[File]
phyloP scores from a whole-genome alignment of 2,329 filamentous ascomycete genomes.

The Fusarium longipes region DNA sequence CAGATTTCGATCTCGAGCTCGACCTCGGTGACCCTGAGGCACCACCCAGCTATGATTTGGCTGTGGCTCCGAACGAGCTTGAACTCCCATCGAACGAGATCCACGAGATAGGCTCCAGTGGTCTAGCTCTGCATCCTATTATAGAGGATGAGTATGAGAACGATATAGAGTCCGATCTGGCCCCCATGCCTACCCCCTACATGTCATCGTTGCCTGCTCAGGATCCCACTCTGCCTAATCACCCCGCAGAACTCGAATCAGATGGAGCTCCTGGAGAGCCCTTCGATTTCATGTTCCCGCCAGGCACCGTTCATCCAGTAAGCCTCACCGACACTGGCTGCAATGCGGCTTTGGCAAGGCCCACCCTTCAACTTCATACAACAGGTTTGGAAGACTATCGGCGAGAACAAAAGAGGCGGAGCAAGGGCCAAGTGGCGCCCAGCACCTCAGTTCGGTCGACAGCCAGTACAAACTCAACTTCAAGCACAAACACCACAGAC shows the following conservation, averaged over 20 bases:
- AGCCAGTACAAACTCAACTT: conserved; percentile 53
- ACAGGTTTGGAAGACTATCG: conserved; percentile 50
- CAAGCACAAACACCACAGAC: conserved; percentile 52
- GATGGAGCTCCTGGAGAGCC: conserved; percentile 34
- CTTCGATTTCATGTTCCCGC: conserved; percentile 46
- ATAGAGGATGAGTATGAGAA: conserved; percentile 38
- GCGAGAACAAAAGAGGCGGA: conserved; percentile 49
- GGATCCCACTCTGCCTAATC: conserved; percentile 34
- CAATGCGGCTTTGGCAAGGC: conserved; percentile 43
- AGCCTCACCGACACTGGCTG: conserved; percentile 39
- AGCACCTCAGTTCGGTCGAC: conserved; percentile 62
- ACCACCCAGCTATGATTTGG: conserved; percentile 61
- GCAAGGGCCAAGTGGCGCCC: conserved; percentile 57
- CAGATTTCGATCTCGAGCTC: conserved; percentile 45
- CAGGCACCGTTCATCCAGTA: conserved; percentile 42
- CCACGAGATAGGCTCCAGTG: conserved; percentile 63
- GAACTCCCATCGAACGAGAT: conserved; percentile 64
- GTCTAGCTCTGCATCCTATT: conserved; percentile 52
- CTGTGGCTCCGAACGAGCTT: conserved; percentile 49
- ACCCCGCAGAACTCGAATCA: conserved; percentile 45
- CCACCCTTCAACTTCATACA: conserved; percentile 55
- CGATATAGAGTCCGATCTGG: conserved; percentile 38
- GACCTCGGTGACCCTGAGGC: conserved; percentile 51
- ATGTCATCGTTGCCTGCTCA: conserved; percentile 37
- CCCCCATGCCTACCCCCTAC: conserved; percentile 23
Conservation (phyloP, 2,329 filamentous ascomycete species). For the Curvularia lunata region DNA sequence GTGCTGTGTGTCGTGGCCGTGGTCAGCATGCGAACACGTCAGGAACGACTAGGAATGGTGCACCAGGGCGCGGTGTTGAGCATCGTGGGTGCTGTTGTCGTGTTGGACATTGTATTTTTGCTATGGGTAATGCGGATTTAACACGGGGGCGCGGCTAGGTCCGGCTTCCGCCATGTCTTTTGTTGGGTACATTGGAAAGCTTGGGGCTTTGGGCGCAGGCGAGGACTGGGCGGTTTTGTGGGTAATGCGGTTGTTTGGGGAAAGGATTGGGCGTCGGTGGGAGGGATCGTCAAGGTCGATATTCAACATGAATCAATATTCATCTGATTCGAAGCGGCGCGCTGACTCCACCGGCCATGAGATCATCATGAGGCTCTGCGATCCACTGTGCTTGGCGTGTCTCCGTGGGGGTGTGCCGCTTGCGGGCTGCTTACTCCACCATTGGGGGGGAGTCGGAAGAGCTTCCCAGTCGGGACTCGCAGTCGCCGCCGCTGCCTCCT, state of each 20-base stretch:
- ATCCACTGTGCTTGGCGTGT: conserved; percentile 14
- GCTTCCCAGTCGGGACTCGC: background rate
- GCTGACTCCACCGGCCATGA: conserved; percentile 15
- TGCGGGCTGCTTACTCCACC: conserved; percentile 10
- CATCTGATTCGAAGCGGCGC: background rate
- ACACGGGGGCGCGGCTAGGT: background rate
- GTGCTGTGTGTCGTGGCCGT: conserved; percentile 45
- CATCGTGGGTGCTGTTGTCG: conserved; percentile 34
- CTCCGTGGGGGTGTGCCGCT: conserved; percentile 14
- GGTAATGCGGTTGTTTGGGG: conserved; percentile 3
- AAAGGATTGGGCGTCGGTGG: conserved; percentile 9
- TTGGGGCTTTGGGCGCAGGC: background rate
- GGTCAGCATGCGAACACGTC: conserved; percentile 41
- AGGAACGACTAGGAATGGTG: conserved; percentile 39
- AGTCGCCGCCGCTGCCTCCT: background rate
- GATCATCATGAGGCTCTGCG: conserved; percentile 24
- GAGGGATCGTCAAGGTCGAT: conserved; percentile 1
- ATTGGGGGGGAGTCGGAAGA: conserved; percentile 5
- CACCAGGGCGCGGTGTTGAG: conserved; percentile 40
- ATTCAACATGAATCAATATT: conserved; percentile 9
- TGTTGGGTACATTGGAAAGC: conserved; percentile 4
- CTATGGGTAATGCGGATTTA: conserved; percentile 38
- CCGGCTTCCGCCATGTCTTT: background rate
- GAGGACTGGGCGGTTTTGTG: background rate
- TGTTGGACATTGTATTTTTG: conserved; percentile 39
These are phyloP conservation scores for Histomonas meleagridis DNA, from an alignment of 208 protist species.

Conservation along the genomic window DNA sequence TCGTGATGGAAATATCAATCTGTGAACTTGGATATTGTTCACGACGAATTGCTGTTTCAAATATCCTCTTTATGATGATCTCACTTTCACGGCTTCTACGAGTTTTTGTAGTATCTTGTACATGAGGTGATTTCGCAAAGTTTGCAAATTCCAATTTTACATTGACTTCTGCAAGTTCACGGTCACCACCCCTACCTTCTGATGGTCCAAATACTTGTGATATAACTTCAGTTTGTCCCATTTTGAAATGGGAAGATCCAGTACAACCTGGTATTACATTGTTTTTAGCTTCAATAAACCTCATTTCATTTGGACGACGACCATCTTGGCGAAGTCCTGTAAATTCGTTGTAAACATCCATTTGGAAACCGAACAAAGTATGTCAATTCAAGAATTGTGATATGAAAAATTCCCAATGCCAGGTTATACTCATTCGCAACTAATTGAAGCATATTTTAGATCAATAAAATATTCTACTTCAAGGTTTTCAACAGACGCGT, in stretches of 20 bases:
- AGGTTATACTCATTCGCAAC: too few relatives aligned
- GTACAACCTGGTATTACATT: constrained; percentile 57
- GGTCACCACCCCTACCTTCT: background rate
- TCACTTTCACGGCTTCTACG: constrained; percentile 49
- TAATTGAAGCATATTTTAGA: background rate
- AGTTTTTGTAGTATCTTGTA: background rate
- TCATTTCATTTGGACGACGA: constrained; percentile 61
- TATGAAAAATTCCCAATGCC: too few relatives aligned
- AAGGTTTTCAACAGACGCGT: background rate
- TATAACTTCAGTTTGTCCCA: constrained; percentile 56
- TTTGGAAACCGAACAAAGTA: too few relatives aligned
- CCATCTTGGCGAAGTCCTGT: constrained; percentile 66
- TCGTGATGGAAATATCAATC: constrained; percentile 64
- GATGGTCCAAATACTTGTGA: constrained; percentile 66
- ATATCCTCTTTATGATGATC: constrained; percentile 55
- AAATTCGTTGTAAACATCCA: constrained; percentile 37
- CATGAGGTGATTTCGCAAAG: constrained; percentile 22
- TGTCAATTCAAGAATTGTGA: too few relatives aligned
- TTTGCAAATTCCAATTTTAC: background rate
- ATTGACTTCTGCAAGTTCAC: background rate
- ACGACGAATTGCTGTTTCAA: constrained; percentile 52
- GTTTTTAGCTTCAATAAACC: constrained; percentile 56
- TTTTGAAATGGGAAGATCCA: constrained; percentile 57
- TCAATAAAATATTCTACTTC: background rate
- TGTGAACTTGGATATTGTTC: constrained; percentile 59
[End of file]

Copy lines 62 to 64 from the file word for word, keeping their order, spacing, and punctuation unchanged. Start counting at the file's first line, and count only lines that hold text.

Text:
- TCATTTCATTTGGACGACGA: constrained; percentile 61
- TATGAAAAATTCCCAATGCC: too few relatives aligned
- AAGGTTTTCAACAGACGCGT: background rate